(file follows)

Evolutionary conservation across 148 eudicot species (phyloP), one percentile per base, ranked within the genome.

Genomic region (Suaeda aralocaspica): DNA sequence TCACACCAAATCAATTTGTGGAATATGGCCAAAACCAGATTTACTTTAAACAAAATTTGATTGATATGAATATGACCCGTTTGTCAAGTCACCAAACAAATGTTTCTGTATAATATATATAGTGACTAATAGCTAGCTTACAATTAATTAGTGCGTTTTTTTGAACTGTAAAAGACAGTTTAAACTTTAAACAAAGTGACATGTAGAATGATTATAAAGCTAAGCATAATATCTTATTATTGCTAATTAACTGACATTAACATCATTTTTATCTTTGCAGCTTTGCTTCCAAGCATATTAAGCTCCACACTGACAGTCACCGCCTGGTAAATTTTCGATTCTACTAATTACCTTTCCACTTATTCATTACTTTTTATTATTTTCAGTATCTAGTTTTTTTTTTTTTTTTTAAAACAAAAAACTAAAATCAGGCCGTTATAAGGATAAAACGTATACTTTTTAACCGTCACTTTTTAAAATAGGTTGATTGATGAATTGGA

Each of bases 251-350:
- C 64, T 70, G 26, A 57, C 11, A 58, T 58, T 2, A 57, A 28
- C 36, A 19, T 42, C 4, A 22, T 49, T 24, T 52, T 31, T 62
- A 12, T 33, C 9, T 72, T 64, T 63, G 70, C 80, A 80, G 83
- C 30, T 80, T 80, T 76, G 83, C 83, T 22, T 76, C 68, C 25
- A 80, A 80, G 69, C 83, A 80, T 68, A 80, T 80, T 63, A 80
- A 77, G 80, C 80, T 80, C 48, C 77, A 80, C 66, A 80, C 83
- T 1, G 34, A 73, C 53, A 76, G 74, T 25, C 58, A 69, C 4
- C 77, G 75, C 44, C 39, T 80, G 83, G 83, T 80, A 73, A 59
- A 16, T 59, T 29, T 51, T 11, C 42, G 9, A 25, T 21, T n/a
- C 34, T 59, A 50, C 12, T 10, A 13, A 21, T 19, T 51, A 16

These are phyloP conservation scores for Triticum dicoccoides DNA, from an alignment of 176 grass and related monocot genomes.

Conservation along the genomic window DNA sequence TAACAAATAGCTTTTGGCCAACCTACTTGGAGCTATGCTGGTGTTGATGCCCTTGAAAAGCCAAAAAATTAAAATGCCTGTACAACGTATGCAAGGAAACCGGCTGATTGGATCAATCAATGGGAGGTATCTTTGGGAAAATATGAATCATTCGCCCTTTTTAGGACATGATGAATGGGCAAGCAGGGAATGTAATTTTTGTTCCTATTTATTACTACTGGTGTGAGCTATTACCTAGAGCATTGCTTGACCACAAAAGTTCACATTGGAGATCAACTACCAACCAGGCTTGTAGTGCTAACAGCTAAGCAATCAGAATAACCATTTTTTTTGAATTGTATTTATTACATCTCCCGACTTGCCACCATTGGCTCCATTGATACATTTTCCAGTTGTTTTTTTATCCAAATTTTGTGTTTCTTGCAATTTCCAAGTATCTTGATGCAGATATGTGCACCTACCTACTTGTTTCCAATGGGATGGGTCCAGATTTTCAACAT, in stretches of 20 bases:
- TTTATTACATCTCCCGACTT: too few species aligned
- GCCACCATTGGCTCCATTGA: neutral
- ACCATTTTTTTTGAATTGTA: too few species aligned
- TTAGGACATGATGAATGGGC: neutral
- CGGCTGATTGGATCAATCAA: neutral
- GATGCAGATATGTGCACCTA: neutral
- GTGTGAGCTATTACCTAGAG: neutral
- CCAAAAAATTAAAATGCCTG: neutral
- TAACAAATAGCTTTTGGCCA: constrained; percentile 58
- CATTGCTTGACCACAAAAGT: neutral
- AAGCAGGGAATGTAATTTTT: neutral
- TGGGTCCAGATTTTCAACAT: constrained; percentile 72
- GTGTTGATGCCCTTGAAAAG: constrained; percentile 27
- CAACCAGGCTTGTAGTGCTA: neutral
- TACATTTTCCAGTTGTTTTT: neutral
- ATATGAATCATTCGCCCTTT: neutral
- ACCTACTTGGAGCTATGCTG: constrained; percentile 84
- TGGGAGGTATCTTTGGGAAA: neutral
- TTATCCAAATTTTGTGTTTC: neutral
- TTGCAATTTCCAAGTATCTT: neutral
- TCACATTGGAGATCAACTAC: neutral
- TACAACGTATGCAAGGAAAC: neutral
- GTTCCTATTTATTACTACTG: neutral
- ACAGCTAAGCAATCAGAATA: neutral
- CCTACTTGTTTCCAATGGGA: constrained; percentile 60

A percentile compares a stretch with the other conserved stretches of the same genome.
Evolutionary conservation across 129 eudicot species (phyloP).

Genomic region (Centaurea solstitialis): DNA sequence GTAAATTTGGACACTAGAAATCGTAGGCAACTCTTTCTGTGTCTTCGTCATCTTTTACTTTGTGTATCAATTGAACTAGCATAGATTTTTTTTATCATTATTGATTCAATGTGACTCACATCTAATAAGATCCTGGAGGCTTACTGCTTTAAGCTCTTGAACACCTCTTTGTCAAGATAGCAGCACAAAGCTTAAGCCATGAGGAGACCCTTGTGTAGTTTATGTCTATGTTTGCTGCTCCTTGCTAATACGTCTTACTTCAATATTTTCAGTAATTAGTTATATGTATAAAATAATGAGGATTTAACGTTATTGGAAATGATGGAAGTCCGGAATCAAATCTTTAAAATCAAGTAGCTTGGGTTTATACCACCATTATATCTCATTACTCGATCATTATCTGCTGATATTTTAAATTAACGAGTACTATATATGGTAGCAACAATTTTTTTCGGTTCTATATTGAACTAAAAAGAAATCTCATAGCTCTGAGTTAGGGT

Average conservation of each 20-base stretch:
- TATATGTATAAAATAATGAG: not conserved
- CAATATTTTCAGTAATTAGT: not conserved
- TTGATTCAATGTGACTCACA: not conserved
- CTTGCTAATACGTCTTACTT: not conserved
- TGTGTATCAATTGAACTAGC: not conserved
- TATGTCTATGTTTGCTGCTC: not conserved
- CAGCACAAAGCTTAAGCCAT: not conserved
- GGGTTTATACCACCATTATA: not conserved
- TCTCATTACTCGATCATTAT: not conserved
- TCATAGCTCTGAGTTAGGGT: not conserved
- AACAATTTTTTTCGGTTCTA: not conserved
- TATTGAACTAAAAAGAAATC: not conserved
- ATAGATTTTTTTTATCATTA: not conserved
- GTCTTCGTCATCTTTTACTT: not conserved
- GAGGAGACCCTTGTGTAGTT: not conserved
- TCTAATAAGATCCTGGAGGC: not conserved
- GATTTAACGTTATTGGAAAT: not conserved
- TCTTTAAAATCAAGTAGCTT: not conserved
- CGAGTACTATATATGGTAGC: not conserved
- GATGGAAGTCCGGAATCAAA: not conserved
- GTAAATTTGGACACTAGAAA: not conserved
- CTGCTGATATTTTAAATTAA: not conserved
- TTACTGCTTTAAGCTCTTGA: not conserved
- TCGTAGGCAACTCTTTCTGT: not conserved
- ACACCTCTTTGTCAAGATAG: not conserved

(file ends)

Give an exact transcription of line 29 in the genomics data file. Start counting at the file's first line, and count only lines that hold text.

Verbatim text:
- CAACCAGGCTTGTAGTGCTA: neutral